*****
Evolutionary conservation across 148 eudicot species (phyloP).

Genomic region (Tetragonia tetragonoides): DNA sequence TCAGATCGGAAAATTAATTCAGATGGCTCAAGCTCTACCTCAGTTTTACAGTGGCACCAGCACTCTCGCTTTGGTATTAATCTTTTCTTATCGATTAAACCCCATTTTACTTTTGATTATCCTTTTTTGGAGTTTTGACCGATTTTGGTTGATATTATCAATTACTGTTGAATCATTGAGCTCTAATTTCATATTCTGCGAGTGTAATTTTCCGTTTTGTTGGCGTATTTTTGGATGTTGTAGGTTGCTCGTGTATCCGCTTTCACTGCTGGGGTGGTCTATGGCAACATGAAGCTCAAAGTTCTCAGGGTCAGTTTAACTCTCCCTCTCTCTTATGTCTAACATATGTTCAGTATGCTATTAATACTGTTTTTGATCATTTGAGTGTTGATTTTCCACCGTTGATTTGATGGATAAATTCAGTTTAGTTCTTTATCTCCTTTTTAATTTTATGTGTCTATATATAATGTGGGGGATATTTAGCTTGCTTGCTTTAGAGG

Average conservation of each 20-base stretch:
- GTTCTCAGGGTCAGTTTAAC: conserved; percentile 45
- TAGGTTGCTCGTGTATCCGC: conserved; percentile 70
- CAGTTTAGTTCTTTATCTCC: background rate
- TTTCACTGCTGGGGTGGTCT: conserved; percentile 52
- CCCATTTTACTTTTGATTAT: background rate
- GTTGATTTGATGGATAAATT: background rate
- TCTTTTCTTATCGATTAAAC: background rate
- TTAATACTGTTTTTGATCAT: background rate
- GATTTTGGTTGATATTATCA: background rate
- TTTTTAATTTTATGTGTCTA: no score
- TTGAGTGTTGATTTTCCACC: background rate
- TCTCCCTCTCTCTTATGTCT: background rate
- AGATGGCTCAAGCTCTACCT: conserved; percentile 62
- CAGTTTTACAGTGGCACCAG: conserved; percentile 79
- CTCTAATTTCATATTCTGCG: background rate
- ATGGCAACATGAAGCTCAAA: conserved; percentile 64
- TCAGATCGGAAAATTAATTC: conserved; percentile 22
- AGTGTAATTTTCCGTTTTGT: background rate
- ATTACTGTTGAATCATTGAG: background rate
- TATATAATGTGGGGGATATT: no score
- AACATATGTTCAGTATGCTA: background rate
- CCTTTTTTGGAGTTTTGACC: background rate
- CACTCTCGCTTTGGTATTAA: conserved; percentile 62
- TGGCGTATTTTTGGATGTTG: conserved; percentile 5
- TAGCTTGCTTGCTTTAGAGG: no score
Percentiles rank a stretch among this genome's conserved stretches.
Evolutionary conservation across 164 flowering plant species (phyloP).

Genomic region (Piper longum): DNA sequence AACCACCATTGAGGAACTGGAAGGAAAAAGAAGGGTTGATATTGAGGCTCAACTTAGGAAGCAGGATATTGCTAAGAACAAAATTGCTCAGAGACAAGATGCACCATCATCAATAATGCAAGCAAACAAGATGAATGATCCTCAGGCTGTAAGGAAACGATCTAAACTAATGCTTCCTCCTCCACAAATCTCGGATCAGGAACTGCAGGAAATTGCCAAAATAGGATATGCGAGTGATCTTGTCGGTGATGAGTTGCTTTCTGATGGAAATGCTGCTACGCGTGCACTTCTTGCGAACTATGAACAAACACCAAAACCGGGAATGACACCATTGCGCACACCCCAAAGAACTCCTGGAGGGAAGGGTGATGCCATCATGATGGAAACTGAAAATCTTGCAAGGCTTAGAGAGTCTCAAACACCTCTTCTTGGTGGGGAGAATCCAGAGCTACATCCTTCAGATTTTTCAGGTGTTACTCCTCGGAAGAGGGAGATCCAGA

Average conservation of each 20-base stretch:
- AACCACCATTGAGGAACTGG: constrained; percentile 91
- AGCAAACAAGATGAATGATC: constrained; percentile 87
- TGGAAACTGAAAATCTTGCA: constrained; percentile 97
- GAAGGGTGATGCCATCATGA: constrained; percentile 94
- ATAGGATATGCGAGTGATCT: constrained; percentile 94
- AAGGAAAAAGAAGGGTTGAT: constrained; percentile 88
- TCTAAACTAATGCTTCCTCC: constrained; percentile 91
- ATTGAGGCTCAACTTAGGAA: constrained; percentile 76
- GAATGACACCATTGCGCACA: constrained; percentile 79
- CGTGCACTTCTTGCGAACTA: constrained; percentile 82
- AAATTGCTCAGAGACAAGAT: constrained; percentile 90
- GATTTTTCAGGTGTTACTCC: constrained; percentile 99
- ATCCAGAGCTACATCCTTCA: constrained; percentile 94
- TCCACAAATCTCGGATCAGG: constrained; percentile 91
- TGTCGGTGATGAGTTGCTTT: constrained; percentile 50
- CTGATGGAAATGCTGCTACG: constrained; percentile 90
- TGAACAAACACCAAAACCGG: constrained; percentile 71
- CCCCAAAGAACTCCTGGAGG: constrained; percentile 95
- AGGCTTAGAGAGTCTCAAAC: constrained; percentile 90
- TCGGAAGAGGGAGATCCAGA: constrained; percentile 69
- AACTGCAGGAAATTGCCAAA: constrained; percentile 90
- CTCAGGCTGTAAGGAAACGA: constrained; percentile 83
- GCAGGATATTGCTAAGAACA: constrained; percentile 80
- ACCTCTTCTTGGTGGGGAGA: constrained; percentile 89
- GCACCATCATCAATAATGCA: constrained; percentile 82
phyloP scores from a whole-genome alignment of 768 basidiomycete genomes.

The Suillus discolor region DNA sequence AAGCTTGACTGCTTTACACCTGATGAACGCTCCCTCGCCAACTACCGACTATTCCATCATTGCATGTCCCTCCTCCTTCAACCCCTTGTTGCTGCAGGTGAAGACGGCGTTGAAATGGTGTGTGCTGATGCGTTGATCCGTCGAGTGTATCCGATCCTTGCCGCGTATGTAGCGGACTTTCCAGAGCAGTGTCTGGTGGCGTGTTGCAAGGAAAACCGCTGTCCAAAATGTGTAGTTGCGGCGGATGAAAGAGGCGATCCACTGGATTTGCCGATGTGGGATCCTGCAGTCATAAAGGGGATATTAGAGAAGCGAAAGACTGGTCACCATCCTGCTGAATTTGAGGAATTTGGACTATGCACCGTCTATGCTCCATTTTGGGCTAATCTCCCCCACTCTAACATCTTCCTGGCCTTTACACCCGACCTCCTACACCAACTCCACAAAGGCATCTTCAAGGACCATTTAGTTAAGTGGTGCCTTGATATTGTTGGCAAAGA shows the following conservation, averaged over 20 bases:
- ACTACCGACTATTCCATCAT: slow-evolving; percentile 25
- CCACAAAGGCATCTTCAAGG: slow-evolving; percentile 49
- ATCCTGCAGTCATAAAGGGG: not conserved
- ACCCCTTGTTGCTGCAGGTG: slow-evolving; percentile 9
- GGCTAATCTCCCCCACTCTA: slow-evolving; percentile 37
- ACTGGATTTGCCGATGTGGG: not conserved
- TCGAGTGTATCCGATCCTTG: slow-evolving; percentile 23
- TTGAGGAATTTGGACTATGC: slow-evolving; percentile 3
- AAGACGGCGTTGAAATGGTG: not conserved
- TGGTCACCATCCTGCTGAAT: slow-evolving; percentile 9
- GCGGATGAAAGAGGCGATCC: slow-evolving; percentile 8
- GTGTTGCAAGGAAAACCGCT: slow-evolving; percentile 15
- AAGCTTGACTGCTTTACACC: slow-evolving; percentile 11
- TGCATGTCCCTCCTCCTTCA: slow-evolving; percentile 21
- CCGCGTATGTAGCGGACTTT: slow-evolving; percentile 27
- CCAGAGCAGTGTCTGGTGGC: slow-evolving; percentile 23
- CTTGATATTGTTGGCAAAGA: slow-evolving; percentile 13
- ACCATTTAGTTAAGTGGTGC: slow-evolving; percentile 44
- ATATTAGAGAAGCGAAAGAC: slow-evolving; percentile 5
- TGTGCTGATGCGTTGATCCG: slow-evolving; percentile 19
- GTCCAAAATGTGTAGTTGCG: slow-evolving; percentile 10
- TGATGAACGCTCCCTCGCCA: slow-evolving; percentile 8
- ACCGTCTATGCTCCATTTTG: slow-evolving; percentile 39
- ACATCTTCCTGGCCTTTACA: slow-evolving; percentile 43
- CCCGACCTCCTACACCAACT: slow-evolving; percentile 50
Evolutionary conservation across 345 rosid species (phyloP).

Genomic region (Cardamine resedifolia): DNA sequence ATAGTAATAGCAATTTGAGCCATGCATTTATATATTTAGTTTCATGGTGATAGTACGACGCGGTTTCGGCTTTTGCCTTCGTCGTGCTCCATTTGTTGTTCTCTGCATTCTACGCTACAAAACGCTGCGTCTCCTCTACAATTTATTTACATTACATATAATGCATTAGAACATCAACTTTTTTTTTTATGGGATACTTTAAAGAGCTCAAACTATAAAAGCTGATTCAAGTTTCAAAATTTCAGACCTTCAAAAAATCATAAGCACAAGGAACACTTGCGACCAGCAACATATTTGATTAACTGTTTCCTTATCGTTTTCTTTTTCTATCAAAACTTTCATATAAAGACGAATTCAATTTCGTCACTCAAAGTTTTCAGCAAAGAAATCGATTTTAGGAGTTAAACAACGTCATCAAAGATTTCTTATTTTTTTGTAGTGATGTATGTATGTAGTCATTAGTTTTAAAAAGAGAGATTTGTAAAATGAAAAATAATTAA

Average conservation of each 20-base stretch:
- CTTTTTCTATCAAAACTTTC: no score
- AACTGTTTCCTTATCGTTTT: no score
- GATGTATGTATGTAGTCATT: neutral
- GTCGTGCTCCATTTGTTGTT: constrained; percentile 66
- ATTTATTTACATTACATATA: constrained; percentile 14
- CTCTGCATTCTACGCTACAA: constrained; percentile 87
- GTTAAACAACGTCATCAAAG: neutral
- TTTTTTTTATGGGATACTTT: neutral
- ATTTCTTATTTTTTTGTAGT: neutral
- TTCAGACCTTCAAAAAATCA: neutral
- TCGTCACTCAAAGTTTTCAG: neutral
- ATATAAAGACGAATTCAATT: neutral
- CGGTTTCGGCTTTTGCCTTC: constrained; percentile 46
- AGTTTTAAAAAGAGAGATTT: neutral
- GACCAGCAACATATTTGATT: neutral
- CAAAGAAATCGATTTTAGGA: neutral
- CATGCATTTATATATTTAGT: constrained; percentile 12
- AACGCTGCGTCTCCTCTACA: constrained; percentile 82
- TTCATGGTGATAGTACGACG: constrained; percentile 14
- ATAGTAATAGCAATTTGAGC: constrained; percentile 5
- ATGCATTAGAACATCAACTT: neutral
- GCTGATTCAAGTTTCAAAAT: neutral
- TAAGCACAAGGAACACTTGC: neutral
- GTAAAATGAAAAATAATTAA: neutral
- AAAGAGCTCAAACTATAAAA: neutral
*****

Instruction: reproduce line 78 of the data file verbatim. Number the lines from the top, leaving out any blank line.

- ATATTAGAGAAGCGAAAGAC: slow-evolving; percentile 5